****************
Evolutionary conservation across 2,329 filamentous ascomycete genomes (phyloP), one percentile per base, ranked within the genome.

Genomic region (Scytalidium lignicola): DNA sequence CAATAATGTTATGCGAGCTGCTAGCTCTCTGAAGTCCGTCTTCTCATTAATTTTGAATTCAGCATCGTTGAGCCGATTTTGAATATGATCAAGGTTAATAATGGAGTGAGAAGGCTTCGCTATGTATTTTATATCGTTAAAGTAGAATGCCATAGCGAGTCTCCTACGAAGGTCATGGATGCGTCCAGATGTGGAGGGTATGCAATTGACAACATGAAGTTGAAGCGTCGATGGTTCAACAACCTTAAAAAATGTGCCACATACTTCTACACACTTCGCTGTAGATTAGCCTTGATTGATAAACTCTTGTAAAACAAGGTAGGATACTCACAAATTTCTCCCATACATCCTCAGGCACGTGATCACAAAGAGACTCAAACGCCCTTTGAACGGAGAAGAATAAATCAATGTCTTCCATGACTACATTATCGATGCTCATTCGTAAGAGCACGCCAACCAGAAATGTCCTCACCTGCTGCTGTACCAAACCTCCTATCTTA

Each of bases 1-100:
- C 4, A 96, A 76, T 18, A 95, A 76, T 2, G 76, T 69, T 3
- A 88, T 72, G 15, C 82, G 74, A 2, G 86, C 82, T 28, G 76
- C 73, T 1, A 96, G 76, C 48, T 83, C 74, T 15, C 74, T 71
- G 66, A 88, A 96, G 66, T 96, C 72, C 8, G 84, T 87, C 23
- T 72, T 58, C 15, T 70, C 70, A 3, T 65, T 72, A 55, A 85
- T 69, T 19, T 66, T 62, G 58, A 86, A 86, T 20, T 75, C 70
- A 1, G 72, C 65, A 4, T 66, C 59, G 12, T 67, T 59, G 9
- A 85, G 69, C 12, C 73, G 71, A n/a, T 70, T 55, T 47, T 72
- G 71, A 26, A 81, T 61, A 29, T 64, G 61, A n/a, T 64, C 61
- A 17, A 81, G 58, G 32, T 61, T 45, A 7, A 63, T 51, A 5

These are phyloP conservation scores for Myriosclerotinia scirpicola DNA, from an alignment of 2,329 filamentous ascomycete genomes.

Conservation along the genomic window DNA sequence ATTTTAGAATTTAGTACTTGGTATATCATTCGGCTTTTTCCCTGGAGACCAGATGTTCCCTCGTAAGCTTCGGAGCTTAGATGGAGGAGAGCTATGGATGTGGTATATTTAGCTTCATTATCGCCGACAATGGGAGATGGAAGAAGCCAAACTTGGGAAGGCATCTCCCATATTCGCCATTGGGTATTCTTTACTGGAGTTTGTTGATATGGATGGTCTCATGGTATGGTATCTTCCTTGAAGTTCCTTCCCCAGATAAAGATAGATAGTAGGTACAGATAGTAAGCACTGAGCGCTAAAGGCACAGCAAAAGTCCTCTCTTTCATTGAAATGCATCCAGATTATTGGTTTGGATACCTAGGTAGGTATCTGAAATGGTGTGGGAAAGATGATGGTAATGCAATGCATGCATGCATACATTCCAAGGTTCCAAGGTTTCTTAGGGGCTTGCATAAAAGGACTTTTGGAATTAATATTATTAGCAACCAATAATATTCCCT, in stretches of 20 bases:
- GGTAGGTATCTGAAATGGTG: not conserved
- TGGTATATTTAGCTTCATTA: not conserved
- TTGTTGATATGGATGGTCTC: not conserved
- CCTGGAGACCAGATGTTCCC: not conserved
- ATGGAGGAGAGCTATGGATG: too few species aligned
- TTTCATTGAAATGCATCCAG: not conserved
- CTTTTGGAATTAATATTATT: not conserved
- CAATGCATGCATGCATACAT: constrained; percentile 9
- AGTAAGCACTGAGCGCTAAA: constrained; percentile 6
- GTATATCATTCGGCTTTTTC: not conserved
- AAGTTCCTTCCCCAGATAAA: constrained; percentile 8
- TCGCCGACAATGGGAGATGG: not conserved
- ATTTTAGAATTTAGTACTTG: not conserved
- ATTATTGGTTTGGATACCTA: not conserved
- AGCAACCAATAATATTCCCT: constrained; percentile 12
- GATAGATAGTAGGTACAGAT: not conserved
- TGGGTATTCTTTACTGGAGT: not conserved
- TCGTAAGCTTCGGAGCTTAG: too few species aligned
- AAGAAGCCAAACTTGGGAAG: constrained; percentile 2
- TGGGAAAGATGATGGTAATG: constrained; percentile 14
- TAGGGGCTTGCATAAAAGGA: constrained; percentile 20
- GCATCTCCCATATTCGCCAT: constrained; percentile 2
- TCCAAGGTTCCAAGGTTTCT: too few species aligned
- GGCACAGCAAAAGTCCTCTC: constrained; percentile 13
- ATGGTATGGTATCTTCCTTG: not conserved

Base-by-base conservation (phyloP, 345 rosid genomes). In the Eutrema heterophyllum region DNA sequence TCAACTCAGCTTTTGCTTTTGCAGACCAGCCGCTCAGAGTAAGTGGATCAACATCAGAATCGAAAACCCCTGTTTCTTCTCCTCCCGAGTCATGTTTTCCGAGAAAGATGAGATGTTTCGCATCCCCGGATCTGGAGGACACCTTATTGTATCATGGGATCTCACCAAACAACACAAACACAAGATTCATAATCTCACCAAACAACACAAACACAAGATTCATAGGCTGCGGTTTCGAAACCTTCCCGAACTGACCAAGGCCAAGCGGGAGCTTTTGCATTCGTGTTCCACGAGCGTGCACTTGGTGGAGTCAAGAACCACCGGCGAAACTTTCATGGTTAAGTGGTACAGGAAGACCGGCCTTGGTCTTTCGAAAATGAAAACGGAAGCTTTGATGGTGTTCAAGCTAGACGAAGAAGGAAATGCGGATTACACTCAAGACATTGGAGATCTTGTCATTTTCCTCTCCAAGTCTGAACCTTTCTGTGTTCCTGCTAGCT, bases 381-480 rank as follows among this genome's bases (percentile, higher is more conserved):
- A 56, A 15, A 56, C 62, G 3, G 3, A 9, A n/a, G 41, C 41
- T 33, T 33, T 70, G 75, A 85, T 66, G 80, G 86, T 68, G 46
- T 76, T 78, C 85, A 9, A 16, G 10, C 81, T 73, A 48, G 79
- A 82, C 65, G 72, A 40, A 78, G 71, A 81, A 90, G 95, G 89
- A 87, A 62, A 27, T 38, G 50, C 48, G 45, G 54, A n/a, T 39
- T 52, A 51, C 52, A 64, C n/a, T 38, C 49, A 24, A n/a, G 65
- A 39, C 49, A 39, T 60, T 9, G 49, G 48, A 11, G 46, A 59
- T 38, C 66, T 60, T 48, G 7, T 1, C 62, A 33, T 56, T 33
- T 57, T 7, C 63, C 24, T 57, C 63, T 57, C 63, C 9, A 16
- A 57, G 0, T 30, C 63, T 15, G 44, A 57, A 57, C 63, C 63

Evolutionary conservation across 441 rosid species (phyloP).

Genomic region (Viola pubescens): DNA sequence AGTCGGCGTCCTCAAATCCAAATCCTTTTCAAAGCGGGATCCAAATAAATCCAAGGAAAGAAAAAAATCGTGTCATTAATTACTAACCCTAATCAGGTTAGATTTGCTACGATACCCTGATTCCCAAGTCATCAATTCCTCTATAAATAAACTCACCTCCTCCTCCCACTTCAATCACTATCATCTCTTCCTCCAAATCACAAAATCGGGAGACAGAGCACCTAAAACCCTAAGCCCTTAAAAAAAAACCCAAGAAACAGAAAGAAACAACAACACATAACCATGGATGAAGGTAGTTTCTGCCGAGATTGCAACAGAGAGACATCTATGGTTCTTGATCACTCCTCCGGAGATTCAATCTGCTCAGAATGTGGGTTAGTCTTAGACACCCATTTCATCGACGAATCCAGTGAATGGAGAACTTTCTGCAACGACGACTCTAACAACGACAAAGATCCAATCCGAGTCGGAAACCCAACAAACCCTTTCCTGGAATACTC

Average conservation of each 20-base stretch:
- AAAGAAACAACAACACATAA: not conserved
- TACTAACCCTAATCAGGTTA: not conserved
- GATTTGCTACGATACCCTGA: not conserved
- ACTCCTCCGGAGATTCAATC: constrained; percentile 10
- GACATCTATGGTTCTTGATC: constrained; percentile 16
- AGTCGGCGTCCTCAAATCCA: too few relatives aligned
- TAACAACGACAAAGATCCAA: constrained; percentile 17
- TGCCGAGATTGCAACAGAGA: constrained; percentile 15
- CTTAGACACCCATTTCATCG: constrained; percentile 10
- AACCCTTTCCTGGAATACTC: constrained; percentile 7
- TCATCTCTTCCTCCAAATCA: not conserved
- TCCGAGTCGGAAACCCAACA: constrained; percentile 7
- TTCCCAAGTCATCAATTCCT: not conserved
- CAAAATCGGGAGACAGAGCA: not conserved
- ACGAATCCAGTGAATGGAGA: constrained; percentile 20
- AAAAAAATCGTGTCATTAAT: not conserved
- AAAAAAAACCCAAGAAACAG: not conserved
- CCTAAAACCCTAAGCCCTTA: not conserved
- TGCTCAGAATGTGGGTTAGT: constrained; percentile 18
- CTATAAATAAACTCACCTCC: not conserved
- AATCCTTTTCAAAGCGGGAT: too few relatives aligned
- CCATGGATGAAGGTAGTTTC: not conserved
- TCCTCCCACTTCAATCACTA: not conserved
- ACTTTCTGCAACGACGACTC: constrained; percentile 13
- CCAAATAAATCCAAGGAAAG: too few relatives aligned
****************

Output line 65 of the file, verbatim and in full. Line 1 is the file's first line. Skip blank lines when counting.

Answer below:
- TCATCTCTTCCTCCAAATCA: not conserved